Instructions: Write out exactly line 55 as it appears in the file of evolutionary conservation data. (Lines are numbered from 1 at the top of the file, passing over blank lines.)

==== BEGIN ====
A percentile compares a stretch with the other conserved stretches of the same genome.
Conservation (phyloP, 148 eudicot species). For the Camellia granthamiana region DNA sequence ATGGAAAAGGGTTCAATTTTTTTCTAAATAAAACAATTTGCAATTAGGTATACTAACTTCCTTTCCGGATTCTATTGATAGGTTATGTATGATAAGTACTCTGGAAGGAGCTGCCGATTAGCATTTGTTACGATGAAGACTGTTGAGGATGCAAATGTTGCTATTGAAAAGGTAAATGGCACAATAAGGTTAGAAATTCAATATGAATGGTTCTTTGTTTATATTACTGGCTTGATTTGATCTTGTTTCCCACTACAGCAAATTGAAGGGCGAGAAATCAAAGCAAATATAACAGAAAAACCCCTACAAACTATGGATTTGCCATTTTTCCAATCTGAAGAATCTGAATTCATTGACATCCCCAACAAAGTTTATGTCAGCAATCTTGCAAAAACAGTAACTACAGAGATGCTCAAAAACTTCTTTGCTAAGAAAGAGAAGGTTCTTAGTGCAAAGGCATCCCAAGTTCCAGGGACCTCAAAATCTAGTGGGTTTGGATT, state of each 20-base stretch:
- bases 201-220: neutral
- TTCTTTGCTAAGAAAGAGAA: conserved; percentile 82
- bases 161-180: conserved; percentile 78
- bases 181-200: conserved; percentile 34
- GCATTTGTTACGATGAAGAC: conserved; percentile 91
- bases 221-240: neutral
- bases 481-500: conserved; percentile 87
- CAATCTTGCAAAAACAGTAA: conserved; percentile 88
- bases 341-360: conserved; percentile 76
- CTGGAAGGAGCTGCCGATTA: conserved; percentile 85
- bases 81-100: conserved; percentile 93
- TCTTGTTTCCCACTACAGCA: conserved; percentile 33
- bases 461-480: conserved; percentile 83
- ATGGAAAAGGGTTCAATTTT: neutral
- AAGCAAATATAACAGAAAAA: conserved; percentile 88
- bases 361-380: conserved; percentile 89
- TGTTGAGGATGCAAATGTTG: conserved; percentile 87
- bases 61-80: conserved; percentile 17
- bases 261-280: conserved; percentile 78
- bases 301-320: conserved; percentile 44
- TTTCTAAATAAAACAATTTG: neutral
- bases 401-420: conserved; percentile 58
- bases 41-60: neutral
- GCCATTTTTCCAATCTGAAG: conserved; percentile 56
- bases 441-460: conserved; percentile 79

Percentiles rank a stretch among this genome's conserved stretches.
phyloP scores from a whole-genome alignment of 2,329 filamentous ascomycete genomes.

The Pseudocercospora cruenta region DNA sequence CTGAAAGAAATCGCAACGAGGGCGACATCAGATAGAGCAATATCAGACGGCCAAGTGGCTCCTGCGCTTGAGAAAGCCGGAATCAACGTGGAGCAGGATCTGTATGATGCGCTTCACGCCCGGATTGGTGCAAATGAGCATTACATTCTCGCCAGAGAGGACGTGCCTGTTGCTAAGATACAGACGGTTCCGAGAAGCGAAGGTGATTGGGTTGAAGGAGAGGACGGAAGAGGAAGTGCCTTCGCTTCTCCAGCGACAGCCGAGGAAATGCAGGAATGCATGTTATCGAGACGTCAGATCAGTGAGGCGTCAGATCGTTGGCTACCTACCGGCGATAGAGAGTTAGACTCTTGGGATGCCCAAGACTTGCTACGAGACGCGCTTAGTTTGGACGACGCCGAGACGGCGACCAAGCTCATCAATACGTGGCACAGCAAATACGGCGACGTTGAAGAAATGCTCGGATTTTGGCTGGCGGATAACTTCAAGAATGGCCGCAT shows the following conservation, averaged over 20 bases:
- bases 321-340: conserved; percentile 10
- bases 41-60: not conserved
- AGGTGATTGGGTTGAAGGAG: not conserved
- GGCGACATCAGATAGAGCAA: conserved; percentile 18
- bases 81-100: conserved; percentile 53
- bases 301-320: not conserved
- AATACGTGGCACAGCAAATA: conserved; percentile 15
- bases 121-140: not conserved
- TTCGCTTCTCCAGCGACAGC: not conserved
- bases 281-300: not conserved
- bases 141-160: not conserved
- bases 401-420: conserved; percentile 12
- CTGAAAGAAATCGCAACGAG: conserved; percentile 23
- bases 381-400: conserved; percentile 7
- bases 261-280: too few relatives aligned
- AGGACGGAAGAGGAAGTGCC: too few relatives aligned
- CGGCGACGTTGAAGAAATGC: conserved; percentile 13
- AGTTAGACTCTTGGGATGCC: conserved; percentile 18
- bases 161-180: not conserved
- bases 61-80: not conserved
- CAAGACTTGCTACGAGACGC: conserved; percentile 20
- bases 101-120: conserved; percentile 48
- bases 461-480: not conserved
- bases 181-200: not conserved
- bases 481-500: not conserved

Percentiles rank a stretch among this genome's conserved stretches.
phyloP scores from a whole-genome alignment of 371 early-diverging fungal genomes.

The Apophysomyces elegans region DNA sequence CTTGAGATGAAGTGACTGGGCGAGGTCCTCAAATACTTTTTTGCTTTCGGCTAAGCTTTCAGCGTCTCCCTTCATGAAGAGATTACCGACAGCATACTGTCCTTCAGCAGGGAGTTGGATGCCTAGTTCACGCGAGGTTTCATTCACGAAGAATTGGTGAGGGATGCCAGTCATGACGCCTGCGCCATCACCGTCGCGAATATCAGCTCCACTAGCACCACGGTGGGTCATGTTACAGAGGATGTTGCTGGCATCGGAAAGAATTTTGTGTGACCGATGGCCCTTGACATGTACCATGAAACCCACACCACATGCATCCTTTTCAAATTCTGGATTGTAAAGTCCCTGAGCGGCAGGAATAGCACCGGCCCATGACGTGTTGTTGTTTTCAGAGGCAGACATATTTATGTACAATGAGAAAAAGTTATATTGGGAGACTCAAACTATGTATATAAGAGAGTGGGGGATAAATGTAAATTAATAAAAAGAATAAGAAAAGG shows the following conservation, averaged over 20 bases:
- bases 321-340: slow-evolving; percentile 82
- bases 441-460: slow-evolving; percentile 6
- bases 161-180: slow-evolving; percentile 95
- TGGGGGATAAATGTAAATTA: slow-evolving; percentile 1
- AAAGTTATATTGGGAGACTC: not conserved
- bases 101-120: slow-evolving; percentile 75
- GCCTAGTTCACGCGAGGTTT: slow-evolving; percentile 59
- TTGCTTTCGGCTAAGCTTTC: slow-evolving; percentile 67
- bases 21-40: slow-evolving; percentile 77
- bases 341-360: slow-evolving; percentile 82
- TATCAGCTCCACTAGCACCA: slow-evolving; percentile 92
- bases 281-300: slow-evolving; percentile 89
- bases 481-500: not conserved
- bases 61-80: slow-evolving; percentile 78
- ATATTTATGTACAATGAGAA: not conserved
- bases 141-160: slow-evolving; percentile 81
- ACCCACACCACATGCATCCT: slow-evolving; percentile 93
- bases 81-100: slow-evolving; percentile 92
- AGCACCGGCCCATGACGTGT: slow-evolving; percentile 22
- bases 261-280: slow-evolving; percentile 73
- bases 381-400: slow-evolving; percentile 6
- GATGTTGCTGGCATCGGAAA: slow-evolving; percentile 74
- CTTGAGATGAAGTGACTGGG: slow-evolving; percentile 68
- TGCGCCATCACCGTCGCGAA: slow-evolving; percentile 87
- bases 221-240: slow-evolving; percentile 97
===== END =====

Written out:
- bases 481-500: not conserved